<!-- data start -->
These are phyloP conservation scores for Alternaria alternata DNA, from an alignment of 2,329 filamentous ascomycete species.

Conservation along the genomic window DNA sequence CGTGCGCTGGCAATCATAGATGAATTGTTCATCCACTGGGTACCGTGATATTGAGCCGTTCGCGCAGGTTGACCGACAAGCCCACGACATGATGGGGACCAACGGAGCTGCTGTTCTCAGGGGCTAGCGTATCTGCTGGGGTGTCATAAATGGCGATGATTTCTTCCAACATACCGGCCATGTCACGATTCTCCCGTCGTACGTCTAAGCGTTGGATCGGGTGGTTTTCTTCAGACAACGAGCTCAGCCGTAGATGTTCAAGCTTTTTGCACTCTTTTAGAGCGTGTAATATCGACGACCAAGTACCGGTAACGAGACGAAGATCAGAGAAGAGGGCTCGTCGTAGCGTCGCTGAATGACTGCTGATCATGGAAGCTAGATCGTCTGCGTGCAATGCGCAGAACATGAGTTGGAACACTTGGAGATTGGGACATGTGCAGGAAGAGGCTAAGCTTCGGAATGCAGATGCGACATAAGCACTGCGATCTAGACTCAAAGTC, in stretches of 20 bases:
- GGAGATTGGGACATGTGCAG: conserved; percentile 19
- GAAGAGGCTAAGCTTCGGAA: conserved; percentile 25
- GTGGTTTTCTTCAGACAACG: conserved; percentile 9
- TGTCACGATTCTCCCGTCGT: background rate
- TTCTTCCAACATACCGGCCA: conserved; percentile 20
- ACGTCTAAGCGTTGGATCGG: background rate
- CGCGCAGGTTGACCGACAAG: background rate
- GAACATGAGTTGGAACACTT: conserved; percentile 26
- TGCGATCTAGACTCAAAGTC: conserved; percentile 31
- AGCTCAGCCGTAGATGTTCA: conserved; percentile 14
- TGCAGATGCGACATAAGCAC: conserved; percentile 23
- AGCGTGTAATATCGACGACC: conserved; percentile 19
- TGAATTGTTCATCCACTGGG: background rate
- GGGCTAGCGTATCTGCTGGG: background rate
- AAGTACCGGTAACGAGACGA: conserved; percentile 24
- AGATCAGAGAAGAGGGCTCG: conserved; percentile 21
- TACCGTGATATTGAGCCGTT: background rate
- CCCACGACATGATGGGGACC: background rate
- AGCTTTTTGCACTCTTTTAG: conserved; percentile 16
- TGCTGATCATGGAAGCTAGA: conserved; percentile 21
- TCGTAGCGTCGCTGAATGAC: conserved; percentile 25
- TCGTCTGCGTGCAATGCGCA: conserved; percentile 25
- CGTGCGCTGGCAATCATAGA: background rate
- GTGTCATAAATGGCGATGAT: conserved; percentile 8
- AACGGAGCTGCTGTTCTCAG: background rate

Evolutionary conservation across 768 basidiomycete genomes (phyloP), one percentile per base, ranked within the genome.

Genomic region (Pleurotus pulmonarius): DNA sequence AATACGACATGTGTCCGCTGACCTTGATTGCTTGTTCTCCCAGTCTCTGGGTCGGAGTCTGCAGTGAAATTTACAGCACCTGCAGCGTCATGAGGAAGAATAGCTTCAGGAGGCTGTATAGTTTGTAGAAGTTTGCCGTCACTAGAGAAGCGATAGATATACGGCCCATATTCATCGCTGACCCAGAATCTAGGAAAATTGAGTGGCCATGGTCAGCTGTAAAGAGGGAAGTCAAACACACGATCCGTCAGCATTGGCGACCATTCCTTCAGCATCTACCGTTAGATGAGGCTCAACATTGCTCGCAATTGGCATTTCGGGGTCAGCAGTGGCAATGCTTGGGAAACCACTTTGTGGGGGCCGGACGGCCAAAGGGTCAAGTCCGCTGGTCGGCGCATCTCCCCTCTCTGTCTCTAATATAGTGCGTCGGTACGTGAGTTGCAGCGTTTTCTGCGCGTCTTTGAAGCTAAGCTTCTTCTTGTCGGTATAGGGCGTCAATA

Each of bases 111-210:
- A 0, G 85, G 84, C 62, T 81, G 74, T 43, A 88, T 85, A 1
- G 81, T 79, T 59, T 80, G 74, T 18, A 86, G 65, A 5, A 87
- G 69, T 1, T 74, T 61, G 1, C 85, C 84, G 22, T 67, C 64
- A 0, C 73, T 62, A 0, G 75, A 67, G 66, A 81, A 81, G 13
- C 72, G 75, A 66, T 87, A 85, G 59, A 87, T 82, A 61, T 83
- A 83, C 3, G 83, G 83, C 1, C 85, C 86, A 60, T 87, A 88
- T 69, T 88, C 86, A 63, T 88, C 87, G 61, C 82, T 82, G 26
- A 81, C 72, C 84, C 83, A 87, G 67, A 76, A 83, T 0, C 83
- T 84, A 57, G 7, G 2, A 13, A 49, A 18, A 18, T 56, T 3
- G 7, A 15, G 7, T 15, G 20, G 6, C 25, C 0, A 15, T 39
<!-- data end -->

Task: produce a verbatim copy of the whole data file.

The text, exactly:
These are phyloP conservation scores for Alternaria alternata DNA, from an alignment of 2,329 filamentous ascomycete species.

Conservation along the genomic window DNA sequence CGTGCGCTGGCAATCATAGATGAATTGTTCATCCACTGGGTACCGTGATATTGAGCCGTTCGCGCAGGTTGACCGACAAGCCCACGACATGATGGGGACCAACGGAGCTGCTGTTCTCAGGGGCTAGCGTATCTGCTGGGGTGTCATAAATGGCGATGATTTCTTCCAACATACCGGCCATGTCACGATTCTCCCGTCGTACGTCTAAGCGTTGGATCGGGTGGTTTTCTTCAGACAACGAGCTCAGCCGTAGATGTTCAAGCTTTTTGCACTCTTTTAGAGCGTGTAATATCGACGACCAAGTACCGGTAACGAGACGAAGATCAGAGAAGAGGGCTCGTCGTAGCGTCGCTGAATGACTGCTGATCATGGAAGCTAGATCGTCTGCGTGCAATGCGCAGAACATGAGTTGGAACACTTGGAGATTGGGACATGTGCAGGAAGAGGCTAAGCTTCGGAATGCAGATGCGACATAAGCACTGCGATCTAGACTCAAAGTC, in stretches of 20 bases:
- GGAGATTGGGACATGTGCAG: conserved; percentile 19
- GAAGAGGCTAAGCTTCGGAA: conserved; percentile 25
- GTGGTTTTCTTCAGACAACG: conserved; percentile 9
- TGTCACGATTCTCCCGTCGT: background rate
- TTCTTCCAACATACCGGCCA: conserved; percentile 20
- ACGTCTAAGCGTTGGATCGG: background rate
- CGCGCAGGTTGACCGACAAG: background rate
- GAACATGAGTTGGAACACTT: conserved; percentile 26
- TGCGATCTAGACTCAAAGTC: conserved; percentile 31
- AGCTCAGCCGTAGATGTTCA: conserved; percentile 14
- TGCAGATGCGACATAAGCAC: conserved; percentile 23
- AGCGTGTAATATCGACGACC: conserved; percentile 19
- TGAATTGTTCATCCACTGGG: background rate
- GGGCTAGCGTATCTGCTGGG: background rate
- AAGTACCGGTAACGAGACGA: conserved; percentile 24
- AGATCAGAGAAGAGGGCTCG: conserved; percentile 21
- TACCGTGATATTGAGCCGTT: background rate
- CCCACGACATGATGGGGACC: background rate
- AGCTTTTTGCACTCTTTTAG: conserved; percentile 16
- TGCTGATCATGGAAGCTAGA: conserved; percentile 21
- TCGTAGCGTCGCTGAATGAC: conserved; percentile 25
- TCGTCTGCGTGCAATGCGCA: conserved; percentile 25
- CGTGCGCTGGCAATCATAGA: background rate
- GTGTCATAAATGGCGATGAT: conserved; percentile 8
- AACGGAGCTGCTGTTCTCAG: background rate

Evolutionary conservation across 768 basidiomycete genomes (phyloP), one percentile per base, ranked within the genome.

Genomic region (Pleurotus pulmonarius): DNA sequence AATACGACATGTGTCCGCTGACCTTGATTGCTTGTTCTCCCAGTCTCTGGGTCGGAGTCTGCAGTGAAATTTACAGCACCTGCAGCGTCATGAGGAAGAATAGCTTCAGGAGGCTGTATAGTTTGTAGAAGTTTGCCGTCACTAGAGAAGCGATAGATATACGGCCCATATTCATCGCTGACCCAGAATCTAGGAAAATTGAGTGGCCATGGTCAGCTGTAAAGAGGGAAGTCAAACACACGATCCGTCAGCATTGGCGACCATTCCTTCAGCATCTACCGTTAGATGAGGCTCAACATTGCTCGCAATTGGCATTTCGGGGTCAGCAGTGGCAATGCTTGGGAAACCACTTTGTGGGGGCCGGACGGCCAAAGGGTCAAGTCCGCTGGTCGGCGCATCTCCCCTCTCTGTCTCTAATATAGTGCGTCGGTACGTGAGTTGCAGCGTTTTCTGCGCGTCTTTGAAGCTAAGCTTCTTCTTGTCGGTATAGGGCGTCAATA

Each of bases 111-210:
- A 0, G 85, G 84, C 62, T 81, G 74, T 43, A 88, T 85, A 1
- G 81, T 79, T 59, T 80, G 74, T 18, A 86, G 65, A 5, A 87
- G 69, T 1, T 74, T 61, G 1, C 85, C 84, G 22, T 67, C 64
- A 0, C 73, T 62, A 0, G 75, A 67, G 66, A 81, A 81, G 13
- C 72, G 75, A 66, T 87, A 85, G 59, A 87, T 82, A 61, T 83
- A 83, C 3, G 83, G 83, C 1, C 85, C 86, A 60, T 87, A 88
- T 69, T 88, C 86, A 63, T 88, C 87, G 61, C 82, T 82, G 26
- A 81, C 72, C 84, C 83, A 87, G 67, A 76, A 83, T 0, C 83
- T 84, A 57, G 7, G 2, A 13, A 49, A 18, A 18, T 56, T 3
- G 7, A 15, G 7, T 15, G 20, G 6, C 25, C 0, A 15, T 39